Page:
The supporting properties of the support web are adjusted by controlling the web tension and the relative position of the web support drums. The supporting portion of the support web extends during a phase of the winding from a nip between the paper roll and the first support drum towards the other support drum. Thereafter, during another winding phase, the support portion of the web extends into or very close to both nips between the roll and the support drums, thereby supporting a big roll over a considerable portion of its circumference.
The distribution of the support forces can also be adjusted by altering, in relation to the increase in roll diameter, the position of the nip between the roll and the winder drum. The support force distribution is also influenced because the loading direction of the rider roll, alters relatively to the drums of the winder because of the increasing diameter of the paper roll.
In order to obtain the most favourable winding result in a device according to the invention, certain geometrical conditions should be fulfilled. The shaft of the winder drum and the shaft of the first support drum define a reference plane and the second support drum is movable relative to this plane. The angle between a line through the center of the support drums and the reference plane should be adjustable 45° upwards from the reference plane and the same angle downwards, or at least 15° downwards. Also the reference plane should be adjustable about ±20° from its normal position. This can be done by adjusting the vertical position of either the winder drum or the first support drum. The diameter of the winder drum should preferably be 3.5 to 1.5 times the diameter of the first support drum.
The support drums and the support web should take up at least half the weight of the roll already at a relatively early stage of the winding. When the roll diameter exceeds 300 mm preferably at least 60% of the support forces, eventually even 80% should be taken up by the web support arrangement. The support forces include the weight of the roll and the vertical load component of the rider roll.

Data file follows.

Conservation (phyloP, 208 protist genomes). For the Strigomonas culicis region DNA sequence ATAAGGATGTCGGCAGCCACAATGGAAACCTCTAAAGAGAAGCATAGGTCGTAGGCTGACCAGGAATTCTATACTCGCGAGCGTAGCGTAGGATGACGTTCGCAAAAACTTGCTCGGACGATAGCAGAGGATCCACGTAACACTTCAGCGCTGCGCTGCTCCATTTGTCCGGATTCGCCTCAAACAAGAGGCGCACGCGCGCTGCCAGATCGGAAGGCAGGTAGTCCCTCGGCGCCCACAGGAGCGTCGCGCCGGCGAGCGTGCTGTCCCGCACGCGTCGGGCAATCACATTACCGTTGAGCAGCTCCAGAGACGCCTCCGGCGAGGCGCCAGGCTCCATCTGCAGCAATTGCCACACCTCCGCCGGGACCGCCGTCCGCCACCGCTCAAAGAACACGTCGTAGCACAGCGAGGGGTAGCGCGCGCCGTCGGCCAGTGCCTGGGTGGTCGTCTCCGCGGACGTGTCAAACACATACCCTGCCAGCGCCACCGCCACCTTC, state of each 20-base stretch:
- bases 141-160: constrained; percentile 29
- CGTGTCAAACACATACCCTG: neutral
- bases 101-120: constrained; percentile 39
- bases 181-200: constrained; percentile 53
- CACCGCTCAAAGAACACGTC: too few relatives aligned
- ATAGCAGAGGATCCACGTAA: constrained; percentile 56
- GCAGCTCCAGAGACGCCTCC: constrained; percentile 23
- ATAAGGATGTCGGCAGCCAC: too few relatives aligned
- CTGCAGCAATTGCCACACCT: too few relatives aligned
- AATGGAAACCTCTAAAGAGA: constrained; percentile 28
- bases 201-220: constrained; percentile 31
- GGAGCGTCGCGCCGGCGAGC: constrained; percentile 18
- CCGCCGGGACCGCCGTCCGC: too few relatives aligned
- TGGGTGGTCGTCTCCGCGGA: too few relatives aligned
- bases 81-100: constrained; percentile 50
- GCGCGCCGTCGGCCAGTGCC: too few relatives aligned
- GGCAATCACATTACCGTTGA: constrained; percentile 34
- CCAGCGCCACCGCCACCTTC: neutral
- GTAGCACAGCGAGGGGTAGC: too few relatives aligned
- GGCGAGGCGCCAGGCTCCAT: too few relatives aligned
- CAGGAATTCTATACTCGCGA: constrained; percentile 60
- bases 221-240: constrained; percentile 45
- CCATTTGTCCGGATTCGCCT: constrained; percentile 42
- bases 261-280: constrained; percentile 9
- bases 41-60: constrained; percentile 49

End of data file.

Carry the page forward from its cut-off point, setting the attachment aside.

The position of the second support drum and the support web tension are adjusted so, that during an early winding phase the support contact portion of the support web increases continuously. Later, the roll is supported by the winder drum, by the two support drums and by the support web. The tension of the support web will be so adjusted that the roll weight received by the support web between the support drums is at least mainly uniformly distributed. The uniform load distribution should include, in the most favourable alternative, also the nips provided by the two support drums. The support is thus extended over a surface which is at least ten times the nip support surface of a support drum in a conventional support drum winder. By means of this arrangement the nip pressure acting on the roll can be reduced to only about 20%, and sometimes to even less than 10% of the nip pressure in a winder of the kind shown in U.S. Pat. No. 4,456,190. The maximum pressure tolerated by a paper roll is about 4 to 12 times the support pressure in a device according to the invention. Hence, the invention makes it possible to wind considerably bigger and heavier rolls than in conventional winders. In practice, it has been possible to wind rolls with a weight of about 3000 kg per meter axial roll length.
An example of the calculated weight distribution is given in Table 1.